Do we just want to rant?
    – Well yeah, that’s part of it. 😉

  • Karen

    Slightly off-topic, but somewhat related, an interesting story about blogging as confessional was the cover piece in Sunday’s NY Times Magazine.

  • What is our endgame as atheist bloggers?

    I dont really think there is an end game – for me blogging and being a secular/skeptic blogger isn’t about finding some sort of definitive end or conclusion. it’s about opening people’s minds to things and getting them to question what they read. I think that a lot of people get the wrong idea about my writing because I often challenge and question people – and they sometimes take that the wrong way. But really I’m just trying to get people to look at things and question the hell out of them instead of just taking things as they are – even if they’re coming from someone they think is a source they can just trust and go along beside.

    Do we want religion to become eradicated?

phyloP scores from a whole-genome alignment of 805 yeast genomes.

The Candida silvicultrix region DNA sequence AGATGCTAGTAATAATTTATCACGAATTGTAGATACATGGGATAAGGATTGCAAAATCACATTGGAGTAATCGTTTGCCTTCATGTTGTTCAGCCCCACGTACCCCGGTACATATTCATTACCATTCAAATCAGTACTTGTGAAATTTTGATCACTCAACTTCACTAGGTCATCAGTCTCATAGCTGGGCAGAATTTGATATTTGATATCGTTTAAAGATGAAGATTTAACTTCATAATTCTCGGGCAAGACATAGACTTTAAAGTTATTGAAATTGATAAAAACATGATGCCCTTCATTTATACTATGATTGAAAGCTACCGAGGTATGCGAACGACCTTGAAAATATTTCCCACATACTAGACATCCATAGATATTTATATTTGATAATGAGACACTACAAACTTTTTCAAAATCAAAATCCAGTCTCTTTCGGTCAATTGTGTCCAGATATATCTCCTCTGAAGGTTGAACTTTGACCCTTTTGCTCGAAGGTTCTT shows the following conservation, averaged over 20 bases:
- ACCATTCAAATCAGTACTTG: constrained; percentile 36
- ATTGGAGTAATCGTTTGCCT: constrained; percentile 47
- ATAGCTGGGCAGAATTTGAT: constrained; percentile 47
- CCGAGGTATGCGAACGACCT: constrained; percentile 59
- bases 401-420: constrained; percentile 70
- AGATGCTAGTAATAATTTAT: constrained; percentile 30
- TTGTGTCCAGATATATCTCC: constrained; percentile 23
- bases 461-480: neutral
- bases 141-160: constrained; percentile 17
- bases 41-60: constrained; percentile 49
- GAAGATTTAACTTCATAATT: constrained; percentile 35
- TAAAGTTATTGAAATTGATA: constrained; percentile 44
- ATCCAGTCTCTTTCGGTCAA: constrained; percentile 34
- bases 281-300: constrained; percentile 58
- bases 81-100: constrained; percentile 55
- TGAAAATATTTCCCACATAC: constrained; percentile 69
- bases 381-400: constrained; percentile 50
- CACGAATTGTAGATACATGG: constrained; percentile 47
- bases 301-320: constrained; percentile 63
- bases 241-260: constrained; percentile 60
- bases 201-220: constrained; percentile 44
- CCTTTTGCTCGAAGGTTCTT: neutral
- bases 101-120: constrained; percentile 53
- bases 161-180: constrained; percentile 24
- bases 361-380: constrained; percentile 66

Yes and no. There is a certain kind of religion out that that is absolutely beautiful. It gives people peace of mind, it gives them an outlook on the world that is just strikingly gorgeous and helps them to be forgiving – now religion isn’t necessary for all of that, I’m aware. The religion that needs to be eradicated is that which infiltrates the public sphere and kills people.

    Do we want more theists to treat atheists and atheism with respect? — This would involve the notion that laws would not be passed based on religious beliefs.

    And vice versa. I don’t like Dawkins at all. I strongly strongly dislike him because of his complete lack of respect for religious people. I would love every atheist and theist to have the same relationship that I have with the minister I live with. When one has a question about the other’s faith (or lack of) we go to one another and it turns into a big long discussion. It’s good. I like.

    Do we just want to rant?

    Everyone just wants to rant.

  • Robin Sampson

    Five Reasons I Blog

    1. To bring glory to God: This blog is my expression, a celebration of things I enjoy and believe will encourage others. God is the focus of my life and will therefore be reflected here. Blogging with this goal is obedience to Titus 2 . This passage instructs older women to ” teach others what is good.” Blogging helps me do this with other homeschoolers and with my grown children. I can give homeschool advice, spiritual insights, recipes, and scrapbook pages to my married daughters or anyone else who stops by. How neat is that?– to be able to document (by date) thoughts and ideas for your children.